10 Days and Two Babies

Audrey Fraizer

Audrey Fraizer

Dispatch in Action

Over-the-phone baby deliveries are not common events at the Cambria County 911 Communications Center, Pennsylvania (USA), and two births in the space of 10 days is like hitting the emergency dispatch wheel of fortune. 

“There’s probably been fewer than 10 births in the 25 years I’ve been here,” said Joan Villa, Quality Assurance Supervisor. “And three of them were mine.” 

No amount of time erases the memory, and despite the multiple births under her belt, Villa praised the two emergency dispatchers—Anna Rogers and Samantha Bees—and not only for their composure. The situations were not run-of-the-mill. “It takes special people to do what they did,” she said. 

On Jan. 13, 2022, Bees was greeted by a frightened caller. Her baby was on the way. “She was alone, except for her three-year-old son, and sitting on the toilet,” Bees said. "She was screaming, and when I asked if she could feel any part of baby now, she said she was scared.” 

Bees reassured the woman and told her it was crucial to listen to the instructions while awaiting help on scene. Bees told her to leave the bathroom and lie down. The woman was frightened, and again, Bees reassured her. "I told her she wasn’t alone. I was there to help.”

Nine minutes into the call, the baby arrived. The mother, probably every bit exhausted as relieved, followed instructions to wrap the baby. “She couldn’t believe what she had done alone,” Bees said. “I told her she did a great job.” 

Paramedics later called in. Mom wanted to thank Bees. Mom and baby were doing well.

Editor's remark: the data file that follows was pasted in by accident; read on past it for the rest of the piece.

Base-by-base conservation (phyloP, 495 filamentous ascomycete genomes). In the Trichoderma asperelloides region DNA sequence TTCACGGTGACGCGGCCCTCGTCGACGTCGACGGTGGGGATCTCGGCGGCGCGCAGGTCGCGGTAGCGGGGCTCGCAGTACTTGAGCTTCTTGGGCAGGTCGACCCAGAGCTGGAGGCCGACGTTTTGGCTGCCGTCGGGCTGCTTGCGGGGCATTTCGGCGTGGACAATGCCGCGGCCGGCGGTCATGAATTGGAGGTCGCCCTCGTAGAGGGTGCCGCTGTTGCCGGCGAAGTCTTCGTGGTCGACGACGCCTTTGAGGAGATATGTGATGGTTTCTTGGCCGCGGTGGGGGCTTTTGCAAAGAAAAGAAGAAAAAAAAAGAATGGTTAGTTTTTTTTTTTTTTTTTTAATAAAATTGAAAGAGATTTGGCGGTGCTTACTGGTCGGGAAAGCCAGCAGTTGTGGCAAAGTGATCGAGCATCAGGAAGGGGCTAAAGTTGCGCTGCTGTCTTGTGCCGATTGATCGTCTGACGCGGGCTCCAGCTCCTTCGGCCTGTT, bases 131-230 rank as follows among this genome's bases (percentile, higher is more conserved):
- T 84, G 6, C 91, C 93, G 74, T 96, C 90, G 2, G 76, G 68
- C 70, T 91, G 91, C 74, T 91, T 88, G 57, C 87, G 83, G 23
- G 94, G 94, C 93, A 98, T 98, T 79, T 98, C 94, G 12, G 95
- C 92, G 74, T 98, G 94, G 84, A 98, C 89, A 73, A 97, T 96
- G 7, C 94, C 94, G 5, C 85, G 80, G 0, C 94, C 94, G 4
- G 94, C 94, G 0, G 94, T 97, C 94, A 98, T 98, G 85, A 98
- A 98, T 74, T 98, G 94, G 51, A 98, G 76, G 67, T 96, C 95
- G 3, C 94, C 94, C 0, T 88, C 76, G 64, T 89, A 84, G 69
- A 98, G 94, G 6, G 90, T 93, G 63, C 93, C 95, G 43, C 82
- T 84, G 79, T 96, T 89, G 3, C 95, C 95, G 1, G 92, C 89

Ten days later on Jan. 23, 2022, the second baby was about to arrive to a woman alone on her front porch, screaming for help. She didn’t have a phone and as luck would have it, a neighbor happened by and called 911 from his phone.  

Chris Fedora, a trainee working with Rogers, got the pertinent information—name, address, and what was happening. The woman was having contractions. Her water broke. Rogers got on the line to bring delivery to the finish line.  

Rogers told the caller to bring the woman into the house and have her lie down. He got towels. “He saw the head,” Rogers said. “He coached her, told her ‘We can do this.’” Ten minutes into the call he said, “I got him, the baby came out,” assuring Rogers of the baby’s safe delivery. He tied off the umbilical cord using a lace from his shoe. Paramedics arrived, and he excused himself to wait outside. 

For Rogers, this was a first delivery over the phone and, undoubtedly, the same can be said for the neighbor. “He was a little shaken at the start,” she said. But it didn’t take long for him to ease into the day’s turn of events. “Anna was right there,” Villa said. “She had total control of the call and gave him every instruction he needed to handle the birth.” 

Rogers turned her appreciation to the caller. “They had never met before,” she said. “He was great. Respectful and sincere.” 

Bees and Rogers said the unexpected events tether them to emergency dispatch. Rogers waited tables for 16 years and, finally, made the move to a job where she could help people. “Now, I couldn’t imagine doing anything else,” she said. Likewise for Bees, who started in dispatch three years ago after earning a degree in biology pre-med. “No day is ever the same. I’m here to stay.” 

Villa said extra training is the norm for the less common calls, such as childbirth. She emphasizes the importance of customer service, which shined during the two recent calls. “They both used the right words to help,” she said. “They calmed the caller. They did an outstanding job.” 

The center’s 28 full-time emergency dispatchers handle an average annual call volume of 171,000 calls using the medical, fire, and police protocols.